Glenn Gould
11 Images

Glenn Gould

Glenn Gould
The prodigy, age 6 or 7, practices a Christmas carol. This image is from the new book “Glenn Gould: A Life in Pictures,” a collection of more than 200 black-and-white photographs. (Estate of Glenn Gould / Firefly Books, 2007)
Glenn Gould
Glenn, about 11, plays croquet with his piano teacher, Alberto Guerrero. Guerrero would push down on the boy’s shoulders as he played, though Glenn pushed back. “The teacher, of course, prevailed,” Tim Page writes in “Glenn Gould: A Life in Pictures.” (Estate of Glenn Gould / Firefly Books, 2007)
Glenn Gould
Gould rehearses in July 1956 at the Stratford Shakespeare Festival in his native Canada. The 23-year-old musician, who had played in its first season three years earlier, was invited in 1956 to be a co-director of new musical programs at the festival. From “Glenn Gould: A Life in Pictures.” (Herb Nott, Stratford Festival/Firefly Books, 2007)
Glenn Gould
Gould’s work “The Idea of North” was, he said, “an opportunity to examine that condition of solitude which is neither exclusive to the north nor the prerogative of those who go north but which does, perhaps appear ... a bit more clearly to those who have made, if only in their imagination, the journey north.” From “Glenn Gould: A Life in Pictures.” (Harold Whyte, Canadian Broadcasting Corp. Still Photo Collection, Toronto / Firefly Books, 2007)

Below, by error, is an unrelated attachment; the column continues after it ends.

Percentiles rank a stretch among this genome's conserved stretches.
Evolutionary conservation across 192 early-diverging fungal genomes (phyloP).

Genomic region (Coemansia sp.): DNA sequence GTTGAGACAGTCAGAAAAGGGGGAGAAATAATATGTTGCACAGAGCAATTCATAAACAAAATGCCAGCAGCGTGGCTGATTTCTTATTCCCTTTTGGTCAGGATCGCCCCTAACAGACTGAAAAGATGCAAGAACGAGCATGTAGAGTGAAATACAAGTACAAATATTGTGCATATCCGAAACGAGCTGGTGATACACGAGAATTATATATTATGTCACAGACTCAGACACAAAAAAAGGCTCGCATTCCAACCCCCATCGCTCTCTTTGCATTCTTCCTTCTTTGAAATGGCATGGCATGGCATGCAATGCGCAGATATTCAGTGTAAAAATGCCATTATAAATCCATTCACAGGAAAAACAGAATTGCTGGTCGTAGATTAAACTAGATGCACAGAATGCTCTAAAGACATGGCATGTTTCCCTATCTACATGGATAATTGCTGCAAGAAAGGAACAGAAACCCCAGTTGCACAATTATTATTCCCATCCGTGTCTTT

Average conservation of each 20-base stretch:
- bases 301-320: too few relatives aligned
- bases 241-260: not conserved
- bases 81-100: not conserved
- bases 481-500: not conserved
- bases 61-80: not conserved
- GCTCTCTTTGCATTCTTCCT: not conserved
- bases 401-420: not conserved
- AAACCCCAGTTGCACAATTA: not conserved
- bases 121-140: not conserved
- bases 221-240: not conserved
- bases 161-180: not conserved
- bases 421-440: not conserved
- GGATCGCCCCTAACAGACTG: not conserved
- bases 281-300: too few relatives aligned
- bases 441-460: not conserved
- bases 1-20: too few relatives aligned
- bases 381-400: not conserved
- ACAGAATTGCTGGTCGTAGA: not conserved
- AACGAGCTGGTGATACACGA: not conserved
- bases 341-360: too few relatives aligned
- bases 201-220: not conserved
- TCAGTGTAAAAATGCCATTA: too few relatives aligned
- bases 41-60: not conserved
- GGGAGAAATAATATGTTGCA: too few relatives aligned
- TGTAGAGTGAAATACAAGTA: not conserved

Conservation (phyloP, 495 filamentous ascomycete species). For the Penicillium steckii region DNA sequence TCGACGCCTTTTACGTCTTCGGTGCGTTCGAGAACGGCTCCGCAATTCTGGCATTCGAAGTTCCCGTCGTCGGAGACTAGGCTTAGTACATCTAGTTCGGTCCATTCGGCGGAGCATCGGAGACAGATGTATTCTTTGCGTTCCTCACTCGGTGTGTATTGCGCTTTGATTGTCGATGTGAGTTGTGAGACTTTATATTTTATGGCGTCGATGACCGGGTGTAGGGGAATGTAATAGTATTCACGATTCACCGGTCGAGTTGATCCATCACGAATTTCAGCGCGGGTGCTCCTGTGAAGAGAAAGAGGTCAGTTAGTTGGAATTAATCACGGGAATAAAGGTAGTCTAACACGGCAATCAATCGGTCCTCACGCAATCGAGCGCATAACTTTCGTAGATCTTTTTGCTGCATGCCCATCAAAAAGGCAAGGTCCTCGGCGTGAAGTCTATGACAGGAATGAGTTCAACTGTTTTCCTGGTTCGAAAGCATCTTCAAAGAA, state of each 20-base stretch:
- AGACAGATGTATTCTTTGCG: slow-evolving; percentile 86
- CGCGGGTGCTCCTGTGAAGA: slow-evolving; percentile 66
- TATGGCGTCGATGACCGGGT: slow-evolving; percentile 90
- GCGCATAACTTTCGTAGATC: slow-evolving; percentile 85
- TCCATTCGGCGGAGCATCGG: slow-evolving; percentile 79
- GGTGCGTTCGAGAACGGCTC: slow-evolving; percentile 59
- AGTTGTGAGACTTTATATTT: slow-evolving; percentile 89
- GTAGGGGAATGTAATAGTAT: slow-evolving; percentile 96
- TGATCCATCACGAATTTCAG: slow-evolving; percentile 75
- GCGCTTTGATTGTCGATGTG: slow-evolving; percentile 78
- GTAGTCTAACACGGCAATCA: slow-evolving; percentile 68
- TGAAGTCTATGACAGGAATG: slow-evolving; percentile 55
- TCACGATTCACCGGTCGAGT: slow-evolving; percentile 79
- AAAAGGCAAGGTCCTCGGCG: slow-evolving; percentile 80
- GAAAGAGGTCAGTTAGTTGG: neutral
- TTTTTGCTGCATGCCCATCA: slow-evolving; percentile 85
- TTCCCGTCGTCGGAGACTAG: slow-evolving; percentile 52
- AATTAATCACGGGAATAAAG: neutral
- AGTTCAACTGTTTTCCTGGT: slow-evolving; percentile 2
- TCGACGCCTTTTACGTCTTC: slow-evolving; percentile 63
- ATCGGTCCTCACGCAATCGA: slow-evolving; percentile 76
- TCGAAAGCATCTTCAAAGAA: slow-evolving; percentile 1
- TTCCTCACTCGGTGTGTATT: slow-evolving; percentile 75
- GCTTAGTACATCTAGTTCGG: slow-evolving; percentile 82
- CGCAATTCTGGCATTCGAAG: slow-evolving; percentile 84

Glenn Gould
Gould made his New York recital debut at Town Hall on Jan. 11, 1955. The program “started with something very slow,” David Oppenheim of Columbia Records recalled, referring to J.P. Sweelinck’s Fantasia. Gould “set such a religious atmosphere that it was just mesmerizing. And it didn’t take more than five or six notes to establish that atmosphere, by some magic of precise rhythm and control of the inner voices.” From “Glenn Gould: A Life in Pictures.” (Paul Rockett / Firefly Books, 2007)
Glenn Gould
Gould, in the studio, listens to a playback of Haydn’s Piano Sonata in E flat major in January 1958. From “Glenn Gould: A Life in Pictures.” (Don Hunstein, Sony Classical / Firefly Books, 2007)
Glenn Gould
Gould, listening to the playback of Haydn’s Piano Sonata in E flat major in January 1958. From “Glenn Gould: A Life in Pictures.” (Don Hunstein, Sony Classical / Firefly Books, 2007)
Glenn Gould
One more view of Gould listening to a playback in January 1958. From “Glenn Gould: A Life in Pictures.” (Don Hunstein, Sony Classical / Firefly Books, 2007)
Glenn Gould
Gould cultivated the image of isolated artist, Tim Page writes, and often through photographs taken for album covers. This image from 1974 by Columbia Records photographer Don Hunstein was later used for Gould’s CD release of Sibelius piano music. From “Glenn Gould: A Life in Pictures.” (Don Hunstein, Sony Classical / Firefly Books, 2007)
Glenn Gould
Gould said he could play only if hunched over the keyboard, a remnant of the teaching methods of Alberto Guerrero. The pianist’s father, Bert, sawed the legs off a high-backed wooden folding chair and inserted long screws into the feet. Gould could adjust the screws to the desired height. He continued to use the chair even after the seat started to come apart. From “Glenn Gould: A Life in Pictures.” (Robert Ragsdale / Firefly Books, 2007)
Glenn Gould
Gould, who launched his recording career more than 25 years earlier with Bach’s “Goldberg” Variations, decided to record them again in 1981. In doing so, Tim Page writes, Gould was seeking what he called “a way of making some sort of almost mathematical correspondence between the theme and subsequent variations.” The record came out in September 1982 -- a few weeks later Gould was dead. From “Glenn Gould: A Life in Pictures.” (Don Hunstein, Sony Classical / Firefly Books, 2007)
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